• Hannah Gregory

    I invite you to take a look at a great example of a new campaign Shoestring Creative Group has created for Salesian Missions, that puts their donors front and center.
    View the TV ad here: http://www.youtube.com/FindYourMission
    See the campaign website:
    http://www.findyourmission.org

  • Bob Untiedt

    Is it good to be accountable?
    Absolutely.
    Is is good to be engaging with all stakeholders of a nonprofit.
    No doubt.

    But there are well-documented stories of major donors seeking to control nonprofit programs – and thereby, affecting their mission delivery. It’s more effective to focus on donor needs as a way to obtain more funds. Is it **universally** better for a nonprofit mission? I doubt it.

    If nonprofits spend increasing amounts of time cultivating donors, measuring impact, personalizing messages, and improving “customer service” to donors, there is risk involved. That risk is to mission delivery. I’m not opposing stronger relationships between nonprofits and donors. I’m only pointing out that, in a society as individualistic as ours, ‘serving the consumer’ is not without peril. Nonprofits exist to serve a mission – and THAT should be a focus in donor relationships, too, not just the “needs of the donor”. Some donors need to remember that it’s not about THEM.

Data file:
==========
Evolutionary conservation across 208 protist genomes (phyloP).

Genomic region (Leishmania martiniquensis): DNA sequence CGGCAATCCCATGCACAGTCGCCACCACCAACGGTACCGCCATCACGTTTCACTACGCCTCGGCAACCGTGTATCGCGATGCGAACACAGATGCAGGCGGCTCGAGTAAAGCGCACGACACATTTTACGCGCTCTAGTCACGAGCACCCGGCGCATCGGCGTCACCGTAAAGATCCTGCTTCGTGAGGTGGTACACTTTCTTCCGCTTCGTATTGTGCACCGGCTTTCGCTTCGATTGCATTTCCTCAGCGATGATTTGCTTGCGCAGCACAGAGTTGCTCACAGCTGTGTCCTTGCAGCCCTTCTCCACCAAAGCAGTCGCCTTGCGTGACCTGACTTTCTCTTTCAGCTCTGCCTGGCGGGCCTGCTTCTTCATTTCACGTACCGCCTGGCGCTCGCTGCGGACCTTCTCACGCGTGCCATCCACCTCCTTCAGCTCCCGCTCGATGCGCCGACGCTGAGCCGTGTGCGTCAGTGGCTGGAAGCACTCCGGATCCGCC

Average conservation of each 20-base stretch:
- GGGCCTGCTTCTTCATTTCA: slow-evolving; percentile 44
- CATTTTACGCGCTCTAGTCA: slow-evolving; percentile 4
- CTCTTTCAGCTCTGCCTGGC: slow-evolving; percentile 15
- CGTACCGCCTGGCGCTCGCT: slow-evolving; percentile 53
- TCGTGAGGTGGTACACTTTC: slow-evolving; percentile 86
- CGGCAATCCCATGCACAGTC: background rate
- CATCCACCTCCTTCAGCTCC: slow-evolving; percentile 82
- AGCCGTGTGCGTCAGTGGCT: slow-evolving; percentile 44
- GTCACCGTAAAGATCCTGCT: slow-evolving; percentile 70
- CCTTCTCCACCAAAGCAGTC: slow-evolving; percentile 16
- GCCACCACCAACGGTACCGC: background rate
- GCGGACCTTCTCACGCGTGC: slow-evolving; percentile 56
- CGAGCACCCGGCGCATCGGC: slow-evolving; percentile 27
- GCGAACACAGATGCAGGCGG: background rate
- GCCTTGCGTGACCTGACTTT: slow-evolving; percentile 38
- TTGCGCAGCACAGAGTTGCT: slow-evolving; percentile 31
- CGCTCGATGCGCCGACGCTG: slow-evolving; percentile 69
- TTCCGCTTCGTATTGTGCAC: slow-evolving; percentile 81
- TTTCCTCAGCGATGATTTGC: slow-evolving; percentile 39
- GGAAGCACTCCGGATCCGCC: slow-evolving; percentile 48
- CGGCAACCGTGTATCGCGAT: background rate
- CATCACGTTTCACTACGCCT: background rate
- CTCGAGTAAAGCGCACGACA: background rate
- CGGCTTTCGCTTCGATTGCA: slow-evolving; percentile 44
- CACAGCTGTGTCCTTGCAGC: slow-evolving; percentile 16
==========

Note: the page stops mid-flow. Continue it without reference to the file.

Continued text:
• Simone Joyaux

    Bob Untiedt is correct that effective nonprofits stick to their missions. But being donor-centered and mission-centered are NOT in conflict.

    Operating as a donor-centered organization is done within the context of your organization’s mission and your organization’s needs. You don’t accept a gift that doesn’t meet your mission and your priorities. You don’t compromise your values to thank a donor.

    But you do spend increasing amounts of time cultivating donors, personalizing messages, strengthening your customer service, and measuring impact. That is NO RISK to mission delivery.

    Read Adrian Sargeant’s research, described in Building Donor Loyalty. All of it is common sense and proper etiquette. And it’s shameful that so few organizations behave accordingly.

    Read all of Tom Ahern’s books and newsletters about donor communications. All of it follows good journalism and research. And it’s shameful that so few organizations behave accordingly.

    Read Keep Your Donors: The Guide to Better Communications and Stronger Relationships. There, Ahern and I provide details about being donor-centered, cite research, and give examples.

    Learn more about donor-centered performance and you

  • Nikki

    With everyone fighting for our few dollars, I believe it is absolutely important to be honest, transparent, and a good steward of donor dollars. I don’t believe that nonprofit organizations do a great job of instilling trust. Often times little thought is put into how to share with us the day-to-day activities of an organization and more effort is made into telling us a story and how to get our dollars. If I know the ED and Board are good stewards of my money, I have no problem giving and supporting the mission.

    I do take great offense when I have to search for information that should be public information anyway.:sad: